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Ball Valve vs Globe Valve – What’s the Difference

Ball Valve vs Globe Valve

When it comes to industrial applications that require the reliable, efficient, and seamless flow of liquids and gases, choosing the correct valve is critical. Two of the most commonly used valves are ball valves and globe valves. While both are designed to regulate, stop or change the direction of fluid flow, they have distinct differences that set them apart. In this blog, we’ll explore the differences between ball valves versus globe valves and discuss which one might be the best choice for your particular application.

Difference Between Ball Valve and Globe Valve

Design and Function

Ball valves are quarter-turn valves that use a hollow, perforated ball to control flow. The ball is rotated 90 degrees to open or close, providing a total bore and unobstructed flow path when open. Globe valves, on the other hand, use a disk or plug that moves up and down along a vertical stem to regulate fluid flow. The body of a globe valve has an S-shaped or streamlined contour, which causes throttle or restriction of the fluid as it moves along the flow path.

Flow Control and Efficiency

Ball valves have a quick and easy operation, making them ideal for applications that require frequent on-off cycles or where tight shutoff is needed. They also offer a straight, unobstructed flow path, which minimizes turbulence and pressure drop, allowing fluids to flow more smoothly and efficiently. Due to their plug-and-seat design, globe valves are designed for applications requiring precise flow throttling or flow control. This design, however, creates a higher pressure drop and results in lower overall efficiency.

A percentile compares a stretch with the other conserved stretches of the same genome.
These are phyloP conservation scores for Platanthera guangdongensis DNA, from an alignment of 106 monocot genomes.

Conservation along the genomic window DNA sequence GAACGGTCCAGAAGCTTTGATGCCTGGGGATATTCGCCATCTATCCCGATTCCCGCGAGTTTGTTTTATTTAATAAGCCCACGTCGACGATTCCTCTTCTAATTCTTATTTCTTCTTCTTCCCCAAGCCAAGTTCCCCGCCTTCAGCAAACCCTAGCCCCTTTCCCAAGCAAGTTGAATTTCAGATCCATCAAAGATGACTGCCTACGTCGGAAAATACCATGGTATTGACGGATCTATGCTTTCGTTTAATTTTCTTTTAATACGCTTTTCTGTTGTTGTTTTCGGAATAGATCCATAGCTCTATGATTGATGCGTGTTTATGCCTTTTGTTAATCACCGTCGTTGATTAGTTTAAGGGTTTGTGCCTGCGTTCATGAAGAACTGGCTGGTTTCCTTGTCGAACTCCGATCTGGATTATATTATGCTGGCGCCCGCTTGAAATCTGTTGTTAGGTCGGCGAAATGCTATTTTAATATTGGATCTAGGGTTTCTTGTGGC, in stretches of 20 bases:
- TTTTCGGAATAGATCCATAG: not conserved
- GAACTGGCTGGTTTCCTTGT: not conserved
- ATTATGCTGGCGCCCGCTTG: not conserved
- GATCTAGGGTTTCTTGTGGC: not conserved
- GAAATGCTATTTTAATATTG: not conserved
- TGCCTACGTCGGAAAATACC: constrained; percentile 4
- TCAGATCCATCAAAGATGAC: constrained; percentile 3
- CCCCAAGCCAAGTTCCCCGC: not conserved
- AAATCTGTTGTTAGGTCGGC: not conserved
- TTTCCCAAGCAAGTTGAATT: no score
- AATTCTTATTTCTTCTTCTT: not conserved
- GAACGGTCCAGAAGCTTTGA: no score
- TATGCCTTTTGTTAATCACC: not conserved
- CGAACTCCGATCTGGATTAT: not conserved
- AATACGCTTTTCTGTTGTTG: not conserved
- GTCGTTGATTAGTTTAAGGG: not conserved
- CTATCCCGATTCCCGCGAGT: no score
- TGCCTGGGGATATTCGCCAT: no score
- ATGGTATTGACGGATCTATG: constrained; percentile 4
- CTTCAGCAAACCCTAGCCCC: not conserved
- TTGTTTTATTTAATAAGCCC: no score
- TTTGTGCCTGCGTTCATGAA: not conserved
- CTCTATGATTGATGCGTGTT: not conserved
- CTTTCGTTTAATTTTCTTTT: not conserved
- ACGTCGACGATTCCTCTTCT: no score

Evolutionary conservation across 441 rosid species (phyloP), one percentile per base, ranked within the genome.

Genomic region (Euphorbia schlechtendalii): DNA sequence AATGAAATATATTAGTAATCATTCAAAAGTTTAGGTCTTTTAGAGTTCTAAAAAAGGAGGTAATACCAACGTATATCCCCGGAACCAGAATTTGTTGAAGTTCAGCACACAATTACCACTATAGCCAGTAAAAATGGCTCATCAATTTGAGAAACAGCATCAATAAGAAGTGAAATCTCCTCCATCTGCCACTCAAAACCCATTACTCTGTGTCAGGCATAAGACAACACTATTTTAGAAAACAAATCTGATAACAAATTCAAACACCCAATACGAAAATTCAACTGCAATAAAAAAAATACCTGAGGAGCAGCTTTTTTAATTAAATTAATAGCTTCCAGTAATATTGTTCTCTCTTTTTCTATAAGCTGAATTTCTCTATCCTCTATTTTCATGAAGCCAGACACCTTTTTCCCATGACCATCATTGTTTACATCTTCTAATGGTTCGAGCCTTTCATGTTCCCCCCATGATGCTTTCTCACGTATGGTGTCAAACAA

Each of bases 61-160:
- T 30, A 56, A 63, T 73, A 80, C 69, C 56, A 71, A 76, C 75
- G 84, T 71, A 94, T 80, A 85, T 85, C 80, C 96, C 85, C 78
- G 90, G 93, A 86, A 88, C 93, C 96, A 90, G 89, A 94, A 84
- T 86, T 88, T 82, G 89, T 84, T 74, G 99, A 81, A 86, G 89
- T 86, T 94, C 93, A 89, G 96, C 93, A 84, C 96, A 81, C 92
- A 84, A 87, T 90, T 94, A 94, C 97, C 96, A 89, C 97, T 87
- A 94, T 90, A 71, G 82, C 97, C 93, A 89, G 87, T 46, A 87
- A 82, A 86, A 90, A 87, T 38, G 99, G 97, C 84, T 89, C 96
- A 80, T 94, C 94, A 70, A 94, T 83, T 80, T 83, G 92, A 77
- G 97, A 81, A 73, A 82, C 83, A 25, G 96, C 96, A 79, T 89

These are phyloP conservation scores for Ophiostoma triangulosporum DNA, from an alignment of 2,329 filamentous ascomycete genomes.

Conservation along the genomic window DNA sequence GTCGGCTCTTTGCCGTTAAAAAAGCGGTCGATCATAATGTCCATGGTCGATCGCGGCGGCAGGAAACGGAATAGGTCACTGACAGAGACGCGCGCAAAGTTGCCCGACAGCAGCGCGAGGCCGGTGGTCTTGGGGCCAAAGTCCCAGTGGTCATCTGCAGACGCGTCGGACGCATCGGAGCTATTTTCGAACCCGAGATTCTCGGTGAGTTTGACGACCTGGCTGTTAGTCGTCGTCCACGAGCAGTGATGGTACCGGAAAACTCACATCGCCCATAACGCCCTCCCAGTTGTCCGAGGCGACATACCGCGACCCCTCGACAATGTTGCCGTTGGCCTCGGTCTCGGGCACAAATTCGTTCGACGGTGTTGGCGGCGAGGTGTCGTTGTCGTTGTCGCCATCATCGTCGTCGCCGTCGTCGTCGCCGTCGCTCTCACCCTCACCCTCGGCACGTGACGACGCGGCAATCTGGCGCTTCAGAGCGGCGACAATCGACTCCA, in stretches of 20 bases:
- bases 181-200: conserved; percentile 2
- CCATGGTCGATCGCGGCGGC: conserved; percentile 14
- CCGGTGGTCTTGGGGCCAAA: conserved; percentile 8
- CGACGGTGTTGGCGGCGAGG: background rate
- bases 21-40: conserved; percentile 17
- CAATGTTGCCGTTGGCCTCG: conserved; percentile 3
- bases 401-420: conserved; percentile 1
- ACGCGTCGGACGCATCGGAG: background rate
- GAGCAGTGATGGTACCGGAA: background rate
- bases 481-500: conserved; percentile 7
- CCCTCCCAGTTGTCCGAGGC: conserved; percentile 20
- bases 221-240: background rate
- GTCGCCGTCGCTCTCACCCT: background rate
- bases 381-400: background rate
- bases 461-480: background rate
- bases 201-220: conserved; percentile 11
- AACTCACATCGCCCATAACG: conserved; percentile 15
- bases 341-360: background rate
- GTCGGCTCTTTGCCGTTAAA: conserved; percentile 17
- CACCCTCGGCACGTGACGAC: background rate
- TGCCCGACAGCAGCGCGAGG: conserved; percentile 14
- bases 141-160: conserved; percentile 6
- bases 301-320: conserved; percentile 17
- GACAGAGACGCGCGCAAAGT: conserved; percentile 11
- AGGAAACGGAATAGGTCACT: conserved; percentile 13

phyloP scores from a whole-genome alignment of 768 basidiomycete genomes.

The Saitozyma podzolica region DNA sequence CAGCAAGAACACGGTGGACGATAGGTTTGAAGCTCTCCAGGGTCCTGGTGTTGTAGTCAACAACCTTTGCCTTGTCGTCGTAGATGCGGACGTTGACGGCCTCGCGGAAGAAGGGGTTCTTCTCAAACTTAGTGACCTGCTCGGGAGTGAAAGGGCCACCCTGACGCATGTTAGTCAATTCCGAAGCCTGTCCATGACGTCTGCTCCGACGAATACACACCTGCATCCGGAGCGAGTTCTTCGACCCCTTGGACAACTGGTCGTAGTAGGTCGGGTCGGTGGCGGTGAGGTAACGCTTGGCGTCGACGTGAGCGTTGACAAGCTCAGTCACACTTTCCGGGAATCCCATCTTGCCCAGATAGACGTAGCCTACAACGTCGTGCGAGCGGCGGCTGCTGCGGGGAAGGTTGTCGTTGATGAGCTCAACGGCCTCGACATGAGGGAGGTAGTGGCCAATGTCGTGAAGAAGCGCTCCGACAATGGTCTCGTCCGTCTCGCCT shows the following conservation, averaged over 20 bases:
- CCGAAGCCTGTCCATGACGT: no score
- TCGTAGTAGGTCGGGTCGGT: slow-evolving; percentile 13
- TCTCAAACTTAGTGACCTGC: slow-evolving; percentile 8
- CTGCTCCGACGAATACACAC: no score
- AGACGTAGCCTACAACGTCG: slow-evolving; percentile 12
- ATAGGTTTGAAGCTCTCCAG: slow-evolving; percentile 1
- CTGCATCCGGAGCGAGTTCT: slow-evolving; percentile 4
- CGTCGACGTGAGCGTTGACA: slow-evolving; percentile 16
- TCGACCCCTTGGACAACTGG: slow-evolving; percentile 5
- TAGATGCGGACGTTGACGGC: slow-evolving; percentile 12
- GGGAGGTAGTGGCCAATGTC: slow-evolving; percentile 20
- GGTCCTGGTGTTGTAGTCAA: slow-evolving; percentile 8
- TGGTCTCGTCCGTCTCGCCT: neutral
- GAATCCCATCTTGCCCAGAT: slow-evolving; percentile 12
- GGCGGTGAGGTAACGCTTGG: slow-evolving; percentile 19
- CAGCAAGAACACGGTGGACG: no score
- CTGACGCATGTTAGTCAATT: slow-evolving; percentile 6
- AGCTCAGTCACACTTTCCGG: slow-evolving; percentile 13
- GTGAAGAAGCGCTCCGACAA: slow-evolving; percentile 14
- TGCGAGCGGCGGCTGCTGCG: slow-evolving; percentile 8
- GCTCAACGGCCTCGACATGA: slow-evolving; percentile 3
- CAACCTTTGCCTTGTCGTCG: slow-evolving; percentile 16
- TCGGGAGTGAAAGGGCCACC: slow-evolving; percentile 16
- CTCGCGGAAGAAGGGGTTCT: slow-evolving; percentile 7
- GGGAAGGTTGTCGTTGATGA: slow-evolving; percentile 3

Pressure and Temperature Ratings

Ball valves are constructed to handle higher pressure and temperature ratings than globe valves due to their rigid metal-to-metal sealing design. They are also ideal for applications requiring “bubble-tight” shutoff capabilities, such as gas or vacuum systems. Globe valves, on the other hand, have a softer seating material, making them more susceptible to wear and tear over time. As such, they are not recommended for highly high-pressure systems.

Material Compatibility and Cost

Ball valves are typically made from stainless steel, brass, or bronze, which makes them resistant to corrosion, wear, and high-temperature environments. Globe valves, on the other hand, have various materials for housing, plug, and seat, which should be carefully selected based on the fluid being controlled. Depending on the application, a ball valve can be more cost-effective due to its reduced maintenance and longer lifespan. Globe valves, on the other hand, have a higher initial cost and are often reserved for applications that demand precise flow control.


Ball valves are commonly used in oil and gas, automotive, marine, and chemical processing industries. They are ideal when quick on-off or tight shutoff is required. Globe valves, on the other hand, are commonly used in applications such as steam systems, water treatment plants, HVAC systems, and anywhere precise flow control is necessary.


There is no one-size-fits-all solution when choosing the correct valve for your application. Ball and globe valves have unique features and benefits that make them suitable for specific applications. Your choice depends on the flow requirements, pressure and temperature range, chemical compatibility, and lifecycle costs. Consulting with a qualified valve supplier can help you make an informed decision as to which valve will best suit your needs.

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